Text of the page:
WASHINGTON — The very first time I sat down for an interview with Al Franken, I asked him if he had anything specific he’d like to accomplish in his freshmen term. After health care and Wall Street reform, plus a few other policies, Franken admitted that he was chasing the Golden Gavel, an award given to freshmen who spend at least 100 hours chairing the Senate.
Despite a six-month late start, well, mission accomplished. Franken passed the 100-hours mark on Friday.
Along the way, Franken has been in the chair for a highlight reel of the Democrats’ 2009 and 2010 accomplishments. He held the gavel during Sonia Sotomayor’s Supreme Court confirmation, and then again for Elena Kagan’s. He was in the chair for much of the final debates on health care reform and Wall Street reform.
“I’m proud to say that I think I was the first winner of the Golden Gavel to give an acceptance speech in front of all of the Democratic Senators, which gave me the opportunity to thank everyone who helped make it possible,” Franken said, thanking Senate staffers for helping him understand the Senate’s parliamentary procedure and “the less-senior senators, who relieved me right on time at the top of the hour—most of the time.”
It hasn’t entirely been a smooth ride — Senate Minority Leader Mitch McConnell accused Franken of fidgeting and rolling his eyes while presiding during closing remarks on Elena Kagan’s Supreme Court nomination. Franken quickly apologized to McConnell in a handwritten note.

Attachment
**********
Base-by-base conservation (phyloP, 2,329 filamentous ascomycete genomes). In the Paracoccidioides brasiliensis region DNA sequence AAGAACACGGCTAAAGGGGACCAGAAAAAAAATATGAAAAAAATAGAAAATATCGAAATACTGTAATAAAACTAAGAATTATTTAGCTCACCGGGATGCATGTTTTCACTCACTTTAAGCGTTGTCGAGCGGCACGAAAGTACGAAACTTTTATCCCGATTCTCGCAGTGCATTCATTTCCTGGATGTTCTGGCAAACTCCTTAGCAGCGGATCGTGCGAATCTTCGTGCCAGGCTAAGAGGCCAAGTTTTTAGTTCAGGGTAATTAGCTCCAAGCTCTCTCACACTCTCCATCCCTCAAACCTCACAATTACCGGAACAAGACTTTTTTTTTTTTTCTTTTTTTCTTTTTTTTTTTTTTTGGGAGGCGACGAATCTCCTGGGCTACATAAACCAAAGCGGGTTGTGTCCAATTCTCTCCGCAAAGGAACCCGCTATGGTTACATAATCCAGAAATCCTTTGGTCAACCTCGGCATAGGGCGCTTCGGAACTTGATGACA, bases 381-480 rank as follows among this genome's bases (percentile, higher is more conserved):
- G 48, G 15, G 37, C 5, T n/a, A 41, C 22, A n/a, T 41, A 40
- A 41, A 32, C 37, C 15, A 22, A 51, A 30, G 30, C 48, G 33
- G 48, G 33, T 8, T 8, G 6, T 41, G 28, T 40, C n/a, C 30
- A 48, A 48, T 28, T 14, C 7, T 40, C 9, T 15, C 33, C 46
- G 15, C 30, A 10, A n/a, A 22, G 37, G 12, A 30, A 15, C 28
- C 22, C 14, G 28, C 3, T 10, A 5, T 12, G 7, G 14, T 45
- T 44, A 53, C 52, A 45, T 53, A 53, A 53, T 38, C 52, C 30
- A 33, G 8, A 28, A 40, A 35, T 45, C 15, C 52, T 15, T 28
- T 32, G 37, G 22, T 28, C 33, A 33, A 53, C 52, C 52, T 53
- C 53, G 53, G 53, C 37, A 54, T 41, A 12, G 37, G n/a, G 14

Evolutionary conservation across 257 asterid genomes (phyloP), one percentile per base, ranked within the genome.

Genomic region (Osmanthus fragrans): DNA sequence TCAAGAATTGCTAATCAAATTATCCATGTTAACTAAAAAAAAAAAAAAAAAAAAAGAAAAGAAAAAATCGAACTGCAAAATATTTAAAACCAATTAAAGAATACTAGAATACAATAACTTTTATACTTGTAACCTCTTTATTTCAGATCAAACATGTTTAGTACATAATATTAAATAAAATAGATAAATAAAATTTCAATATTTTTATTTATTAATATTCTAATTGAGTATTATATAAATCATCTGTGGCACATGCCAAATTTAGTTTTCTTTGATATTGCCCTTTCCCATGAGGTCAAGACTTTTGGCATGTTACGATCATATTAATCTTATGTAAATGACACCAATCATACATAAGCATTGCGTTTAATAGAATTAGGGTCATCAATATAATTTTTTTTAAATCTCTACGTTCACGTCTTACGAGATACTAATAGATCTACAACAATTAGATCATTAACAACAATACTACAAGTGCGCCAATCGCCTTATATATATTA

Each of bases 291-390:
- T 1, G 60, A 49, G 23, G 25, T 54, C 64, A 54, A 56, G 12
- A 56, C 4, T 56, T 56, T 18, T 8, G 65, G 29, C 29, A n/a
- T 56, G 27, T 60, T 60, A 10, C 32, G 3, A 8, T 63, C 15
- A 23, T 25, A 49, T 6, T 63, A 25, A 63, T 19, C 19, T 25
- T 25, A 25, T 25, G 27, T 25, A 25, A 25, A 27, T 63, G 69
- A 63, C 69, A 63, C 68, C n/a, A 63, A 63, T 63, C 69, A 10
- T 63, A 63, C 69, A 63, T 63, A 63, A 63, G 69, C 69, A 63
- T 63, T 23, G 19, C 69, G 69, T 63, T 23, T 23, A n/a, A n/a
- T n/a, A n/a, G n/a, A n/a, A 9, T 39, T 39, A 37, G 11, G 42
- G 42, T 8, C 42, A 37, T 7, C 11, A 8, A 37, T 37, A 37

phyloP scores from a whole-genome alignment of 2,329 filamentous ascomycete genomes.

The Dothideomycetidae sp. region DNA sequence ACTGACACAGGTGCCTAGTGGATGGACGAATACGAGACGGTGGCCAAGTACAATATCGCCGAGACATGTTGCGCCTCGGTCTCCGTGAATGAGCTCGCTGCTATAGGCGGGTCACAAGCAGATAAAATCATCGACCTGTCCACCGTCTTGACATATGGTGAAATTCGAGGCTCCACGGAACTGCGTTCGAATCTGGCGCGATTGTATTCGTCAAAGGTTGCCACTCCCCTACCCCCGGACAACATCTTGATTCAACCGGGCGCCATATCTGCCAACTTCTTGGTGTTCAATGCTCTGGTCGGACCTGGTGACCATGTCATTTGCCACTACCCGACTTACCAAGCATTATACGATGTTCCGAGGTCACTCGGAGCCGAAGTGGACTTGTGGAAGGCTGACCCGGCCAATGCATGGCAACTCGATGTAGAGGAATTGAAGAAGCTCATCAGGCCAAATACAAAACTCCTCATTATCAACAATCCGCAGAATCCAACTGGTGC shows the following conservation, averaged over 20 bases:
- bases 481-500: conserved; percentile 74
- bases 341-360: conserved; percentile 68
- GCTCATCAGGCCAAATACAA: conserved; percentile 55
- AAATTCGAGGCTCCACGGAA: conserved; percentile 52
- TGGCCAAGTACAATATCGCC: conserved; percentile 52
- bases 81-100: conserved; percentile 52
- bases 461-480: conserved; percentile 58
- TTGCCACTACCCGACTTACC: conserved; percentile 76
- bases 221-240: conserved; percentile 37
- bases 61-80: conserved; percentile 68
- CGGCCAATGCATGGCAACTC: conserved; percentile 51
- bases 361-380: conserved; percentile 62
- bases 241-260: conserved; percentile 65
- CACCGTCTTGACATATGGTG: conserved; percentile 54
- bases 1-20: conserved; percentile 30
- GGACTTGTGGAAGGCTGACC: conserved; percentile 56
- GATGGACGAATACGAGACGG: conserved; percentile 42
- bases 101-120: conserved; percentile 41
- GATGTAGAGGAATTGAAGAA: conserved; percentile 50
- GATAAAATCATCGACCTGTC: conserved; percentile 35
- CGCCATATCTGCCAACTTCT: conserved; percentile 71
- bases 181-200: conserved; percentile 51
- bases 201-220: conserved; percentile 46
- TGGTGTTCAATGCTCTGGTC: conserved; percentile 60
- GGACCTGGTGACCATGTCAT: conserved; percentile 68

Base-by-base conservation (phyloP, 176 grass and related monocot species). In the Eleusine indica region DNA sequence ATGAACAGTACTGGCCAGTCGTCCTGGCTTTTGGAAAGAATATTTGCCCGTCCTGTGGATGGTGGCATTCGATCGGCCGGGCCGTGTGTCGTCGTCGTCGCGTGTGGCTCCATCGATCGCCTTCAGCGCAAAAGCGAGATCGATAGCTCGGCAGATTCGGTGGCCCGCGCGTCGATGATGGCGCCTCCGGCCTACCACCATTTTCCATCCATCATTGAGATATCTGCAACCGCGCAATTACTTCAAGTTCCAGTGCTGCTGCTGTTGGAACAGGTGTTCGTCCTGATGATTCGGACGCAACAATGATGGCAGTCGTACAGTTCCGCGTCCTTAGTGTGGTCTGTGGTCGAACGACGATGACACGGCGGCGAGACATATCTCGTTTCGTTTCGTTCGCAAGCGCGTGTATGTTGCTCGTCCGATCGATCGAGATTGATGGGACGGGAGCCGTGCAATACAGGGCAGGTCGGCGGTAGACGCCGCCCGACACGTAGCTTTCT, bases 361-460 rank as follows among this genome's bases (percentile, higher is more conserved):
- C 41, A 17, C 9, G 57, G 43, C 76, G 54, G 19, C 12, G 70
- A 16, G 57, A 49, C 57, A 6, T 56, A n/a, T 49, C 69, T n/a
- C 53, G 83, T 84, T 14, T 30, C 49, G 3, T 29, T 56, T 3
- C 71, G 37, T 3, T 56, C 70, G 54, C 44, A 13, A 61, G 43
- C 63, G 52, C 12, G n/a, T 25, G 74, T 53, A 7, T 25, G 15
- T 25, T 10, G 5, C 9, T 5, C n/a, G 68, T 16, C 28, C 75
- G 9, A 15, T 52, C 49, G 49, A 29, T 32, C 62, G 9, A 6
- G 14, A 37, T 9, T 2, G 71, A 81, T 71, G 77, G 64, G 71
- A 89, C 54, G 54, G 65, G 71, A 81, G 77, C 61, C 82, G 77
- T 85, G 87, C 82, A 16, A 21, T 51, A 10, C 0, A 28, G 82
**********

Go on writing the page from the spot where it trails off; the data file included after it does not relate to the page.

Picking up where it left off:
There was also that much-overblown incident during the health care debate with Sen. Joe Lieberman, where Franken (under instruction from leadership to deny time to everyone) denied him an extra few seconds to complete his remarks. Arizona Sen. John McCain took the floor moments later to denounce the shushing as unprecedented, but it had happened earlier that day with Alaska’s Mark Begich in the chair — and in fact McCain had done the same things a few years before to then-Sen. Mark Dayton.
Sen. Amy Klobuchar also hotly pursued the Golden Gavel in her freshman year, getting dubbed the “Queen of C-SPAN” for her frequent face time in the chair. A certificate marking the accomplishment shakily signed by the (now deceased) Sen. Robert Byrd with his own frail hand hangs in her private hideaway office.